Of the five, only Franklin Pierce had prior political experience. He served in both the House and the Senate before enlisting in the Mexican-American war.

Vice Presidency :14

You can check out our great collaboration with Periodic Presidents to learn more about how the vice presidency doesn’t guarantee an easy path to the presidency. Still, many have made the leap (or have been pushed after the death of an incumbent).

John Adams, Thomas Jefferson, Martin Van Buren, and George H.W. Bush directly succeeded a president in an election. Richard Nixon lost his election in 1960 directly after his vice presidency, but won in 1968.

John Tyler, Millard Fillmore, Calvin Coolidge, and Harry S. Truman became president after the incumbent died of natural causes.

Andrew Johnson, Chester A. Arthur, Theodore Roosevelt, and Lyndon Johnson became president after an assassination.

Gerald Ford became president after the only presidential resignation in American history.

The Cabinet :5

Although rare in recent history, a number of presidents came to the White House from next door–that is, they had served as a cabinet secretary before becoming president. In the early days of the Republic serving as secretary of state, not as vice president, seemed to be the best place for someone with presidential ambitions.

This group includes: James Madison (State), James Monroe (State), John Quincy Adams (State), Herbert Hoover (Commerce), and William Howard Taft (War).

Others used the secretary of state position as a stepping stone to higher office before the presidency. Thomas Jefferson and Martin Van Buren were secretary of state before becoming vice president. James Buchanan also held this office in the years before he became president.

In 2020, Julian Castro will be running after holding a place in Barack Obama’s Cabinet. He served as Obama’s Secretary of Housing and Urban Development.

The Senate: 5

As we’ve established, the only sitting senators to move from the Senate to the White House have been Warren G. Harding, John F. Kennedy, and Barack Obama.

Andrew Jackson’s last stint in public office was in the Senate, but he resigned in 1825 after losing to John Quincy Adams in the election of 1824. He would not become president until 1828. Benjamin Harrison similarly lost reelection to the Senate in 1887, and decided to run for president a year later.

So far, the race for 2020 has quite a few candidates hoping to become the fourth sitting senator to become president. Cory Booker, Kirsten Gillibrand, Kamala Harris, and Elizabeth Warren are all current United States senators who have announced an intention to run. There is speculation that Senators Sherrod Brown, Amy Klobuchar, Michael Bennet, Jeff Merkley, and Bernie Sanders could also throw their hats into the ring.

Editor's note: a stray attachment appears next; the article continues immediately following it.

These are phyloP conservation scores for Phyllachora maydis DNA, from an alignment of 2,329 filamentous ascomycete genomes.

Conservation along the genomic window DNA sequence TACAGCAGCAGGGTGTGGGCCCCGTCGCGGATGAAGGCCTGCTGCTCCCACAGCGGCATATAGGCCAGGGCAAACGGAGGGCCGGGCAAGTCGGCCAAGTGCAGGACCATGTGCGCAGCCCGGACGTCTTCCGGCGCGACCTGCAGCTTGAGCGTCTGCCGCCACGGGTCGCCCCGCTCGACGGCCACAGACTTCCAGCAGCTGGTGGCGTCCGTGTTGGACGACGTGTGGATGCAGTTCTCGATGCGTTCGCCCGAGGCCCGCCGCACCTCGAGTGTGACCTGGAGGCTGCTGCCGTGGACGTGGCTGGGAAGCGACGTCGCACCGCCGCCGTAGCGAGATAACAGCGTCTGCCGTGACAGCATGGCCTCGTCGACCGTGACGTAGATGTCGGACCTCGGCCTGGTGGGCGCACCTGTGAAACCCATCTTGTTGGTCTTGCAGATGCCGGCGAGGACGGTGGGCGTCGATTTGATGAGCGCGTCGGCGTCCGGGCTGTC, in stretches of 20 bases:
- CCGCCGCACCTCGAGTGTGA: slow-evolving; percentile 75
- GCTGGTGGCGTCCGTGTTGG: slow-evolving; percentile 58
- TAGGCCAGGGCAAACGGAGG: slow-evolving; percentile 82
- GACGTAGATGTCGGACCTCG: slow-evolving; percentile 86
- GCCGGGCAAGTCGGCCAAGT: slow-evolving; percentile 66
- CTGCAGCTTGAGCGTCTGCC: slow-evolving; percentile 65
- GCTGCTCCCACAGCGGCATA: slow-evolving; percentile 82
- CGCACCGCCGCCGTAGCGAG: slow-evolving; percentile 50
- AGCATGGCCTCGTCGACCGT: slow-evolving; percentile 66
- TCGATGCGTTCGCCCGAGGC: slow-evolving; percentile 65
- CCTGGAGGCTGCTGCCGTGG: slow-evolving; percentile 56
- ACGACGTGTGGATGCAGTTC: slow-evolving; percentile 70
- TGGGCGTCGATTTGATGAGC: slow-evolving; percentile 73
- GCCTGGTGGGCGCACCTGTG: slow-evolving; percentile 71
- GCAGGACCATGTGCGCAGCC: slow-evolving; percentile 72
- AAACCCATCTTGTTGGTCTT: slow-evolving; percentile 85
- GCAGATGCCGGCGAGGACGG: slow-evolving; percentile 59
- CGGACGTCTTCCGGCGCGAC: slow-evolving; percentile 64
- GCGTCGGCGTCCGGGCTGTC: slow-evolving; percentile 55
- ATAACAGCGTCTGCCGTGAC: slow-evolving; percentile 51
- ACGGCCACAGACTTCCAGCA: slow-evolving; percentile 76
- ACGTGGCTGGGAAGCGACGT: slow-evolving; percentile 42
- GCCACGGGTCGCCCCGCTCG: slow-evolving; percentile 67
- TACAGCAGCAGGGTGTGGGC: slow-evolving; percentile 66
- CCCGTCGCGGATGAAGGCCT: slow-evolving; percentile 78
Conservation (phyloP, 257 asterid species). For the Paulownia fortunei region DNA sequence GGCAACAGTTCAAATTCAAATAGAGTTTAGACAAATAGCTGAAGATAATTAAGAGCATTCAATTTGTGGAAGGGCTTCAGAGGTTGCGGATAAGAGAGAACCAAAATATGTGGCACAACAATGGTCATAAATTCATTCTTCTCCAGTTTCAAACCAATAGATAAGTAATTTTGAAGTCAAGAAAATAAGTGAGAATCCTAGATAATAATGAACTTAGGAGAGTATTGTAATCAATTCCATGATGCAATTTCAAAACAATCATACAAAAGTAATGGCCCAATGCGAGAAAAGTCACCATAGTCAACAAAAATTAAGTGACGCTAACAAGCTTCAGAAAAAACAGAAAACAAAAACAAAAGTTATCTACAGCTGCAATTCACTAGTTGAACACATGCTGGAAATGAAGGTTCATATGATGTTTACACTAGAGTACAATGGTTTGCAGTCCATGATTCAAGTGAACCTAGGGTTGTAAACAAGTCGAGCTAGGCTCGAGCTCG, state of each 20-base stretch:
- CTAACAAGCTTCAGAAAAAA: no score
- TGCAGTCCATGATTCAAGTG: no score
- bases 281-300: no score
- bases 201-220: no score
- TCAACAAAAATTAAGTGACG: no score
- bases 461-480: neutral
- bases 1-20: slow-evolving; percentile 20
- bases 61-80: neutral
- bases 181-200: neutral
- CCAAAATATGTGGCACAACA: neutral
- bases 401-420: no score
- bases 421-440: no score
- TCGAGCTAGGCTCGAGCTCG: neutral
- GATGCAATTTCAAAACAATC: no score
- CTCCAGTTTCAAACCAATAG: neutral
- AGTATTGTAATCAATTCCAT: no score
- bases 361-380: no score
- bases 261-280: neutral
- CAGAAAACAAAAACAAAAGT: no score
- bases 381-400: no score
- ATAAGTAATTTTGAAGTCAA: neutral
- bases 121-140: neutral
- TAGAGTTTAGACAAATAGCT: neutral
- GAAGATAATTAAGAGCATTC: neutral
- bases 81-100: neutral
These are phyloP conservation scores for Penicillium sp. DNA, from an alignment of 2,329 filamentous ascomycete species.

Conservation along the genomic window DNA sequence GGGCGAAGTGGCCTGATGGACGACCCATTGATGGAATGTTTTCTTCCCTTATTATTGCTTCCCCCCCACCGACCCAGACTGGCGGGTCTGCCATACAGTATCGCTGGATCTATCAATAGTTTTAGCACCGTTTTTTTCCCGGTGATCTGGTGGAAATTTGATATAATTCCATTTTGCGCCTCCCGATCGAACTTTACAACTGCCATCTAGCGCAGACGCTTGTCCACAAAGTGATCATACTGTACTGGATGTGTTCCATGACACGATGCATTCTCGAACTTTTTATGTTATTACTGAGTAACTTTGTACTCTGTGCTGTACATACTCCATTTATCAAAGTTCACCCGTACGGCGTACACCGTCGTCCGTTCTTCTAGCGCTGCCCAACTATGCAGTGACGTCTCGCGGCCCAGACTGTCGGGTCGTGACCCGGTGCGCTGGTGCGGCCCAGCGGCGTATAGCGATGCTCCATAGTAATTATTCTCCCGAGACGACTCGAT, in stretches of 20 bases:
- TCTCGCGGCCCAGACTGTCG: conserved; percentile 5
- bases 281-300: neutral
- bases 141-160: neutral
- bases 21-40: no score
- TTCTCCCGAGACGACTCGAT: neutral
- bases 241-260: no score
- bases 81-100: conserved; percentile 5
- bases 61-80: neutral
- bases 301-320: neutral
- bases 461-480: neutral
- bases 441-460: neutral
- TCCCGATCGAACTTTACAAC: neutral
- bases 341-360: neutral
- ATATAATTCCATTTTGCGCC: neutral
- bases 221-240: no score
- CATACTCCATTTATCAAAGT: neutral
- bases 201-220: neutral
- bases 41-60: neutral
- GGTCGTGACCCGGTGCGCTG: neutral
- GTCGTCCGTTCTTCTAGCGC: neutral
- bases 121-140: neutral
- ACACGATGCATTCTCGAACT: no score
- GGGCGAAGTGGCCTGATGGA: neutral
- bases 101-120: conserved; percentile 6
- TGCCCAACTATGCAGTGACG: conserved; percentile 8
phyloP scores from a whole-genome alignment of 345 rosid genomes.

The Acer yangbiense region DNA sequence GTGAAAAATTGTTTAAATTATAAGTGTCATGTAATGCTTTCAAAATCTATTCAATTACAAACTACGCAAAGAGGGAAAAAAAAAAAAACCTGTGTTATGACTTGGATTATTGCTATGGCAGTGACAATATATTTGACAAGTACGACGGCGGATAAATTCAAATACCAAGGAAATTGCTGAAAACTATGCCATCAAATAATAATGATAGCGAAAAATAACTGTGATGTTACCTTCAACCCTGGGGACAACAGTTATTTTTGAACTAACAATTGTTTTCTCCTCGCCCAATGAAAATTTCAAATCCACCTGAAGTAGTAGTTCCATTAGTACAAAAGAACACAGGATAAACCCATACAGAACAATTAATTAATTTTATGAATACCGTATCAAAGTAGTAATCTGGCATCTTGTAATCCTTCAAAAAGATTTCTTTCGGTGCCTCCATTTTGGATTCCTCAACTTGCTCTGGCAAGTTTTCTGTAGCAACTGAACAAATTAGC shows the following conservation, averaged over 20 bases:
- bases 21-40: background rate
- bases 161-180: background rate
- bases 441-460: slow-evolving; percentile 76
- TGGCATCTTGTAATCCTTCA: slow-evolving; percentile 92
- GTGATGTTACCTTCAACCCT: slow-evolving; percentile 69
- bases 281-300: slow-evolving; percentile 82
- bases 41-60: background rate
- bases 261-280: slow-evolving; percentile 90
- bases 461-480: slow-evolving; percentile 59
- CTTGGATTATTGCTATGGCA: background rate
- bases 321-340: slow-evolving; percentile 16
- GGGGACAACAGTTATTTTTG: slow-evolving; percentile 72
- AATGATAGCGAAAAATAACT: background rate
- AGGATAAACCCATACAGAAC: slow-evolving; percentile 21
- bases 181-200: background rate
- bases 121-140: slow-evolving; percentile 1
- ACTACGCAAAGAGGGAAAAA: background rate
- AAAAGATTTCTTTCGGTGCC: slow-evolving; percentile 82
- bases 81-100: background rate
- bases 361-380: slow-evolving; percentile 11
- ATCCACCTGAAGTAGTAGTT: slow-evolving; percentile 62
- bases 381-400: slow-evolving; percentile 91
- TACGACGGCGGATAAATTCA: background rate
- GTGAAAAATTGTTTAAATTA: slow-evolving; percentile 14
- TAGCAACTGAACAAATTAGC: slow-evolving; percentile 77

Other presidents who served in the United States Senate include: James Monroe, John Quincy Adams, Martin Van Buren, William Henry Harrison, John Tyler, Franklin Pierce, James Buchanan, Andrew Johnson, Harry Truman, Lyndon Johnson, and Richard Nixon.

So, in terms of starting points, the Senate ain’t bad if you want to be president some day (although perhaps not some day soon).

Ministers/Ambassadors: 2

A few presidents previously served in diplomatic roles before they moved to the White House.

After a sparkling military career, William Henry Harrison had a rough time in politics before Henry Clay convinced John Quincy Adams to name him Minister to Colombia. Harrison had served two terms in the House, but had been passed over for diplomatic posts, and later lost a race for the governor of Ohio, as well as two races for the Senate,  as well as, a race that would have returned him to the House. When he did win a Senate seat, he used this to call on political favors, thus securing his posting in Colombia. He was ineffective as a minister, and spent his years before the presidency back on his Ohio farm.

James Buchanan also held significant political office before becoming Minister to England, the role which preceded his presidency. Buchanan served in the House, the Senate, and the Cabinet. Yet his time as Minister to England allowed him to avoid controversies surrounding slavery in the 1850s, which made him a desirable presidential candidate. As president, Buchanan’s inaction on the eve of the civil war made him one of the worst presidents in American history.

The House : 2

Although nineteen presidents served in the House of Representatives at some point in their career, it’s exceedingly rare to move directly from the House to the presidency. Only James Garfield made the consecutive leap in 1880. Serving in the House was Abraham Lincoln’s last public office before his run for the presidency, but in the decade in-between he mostly focused on his law practice.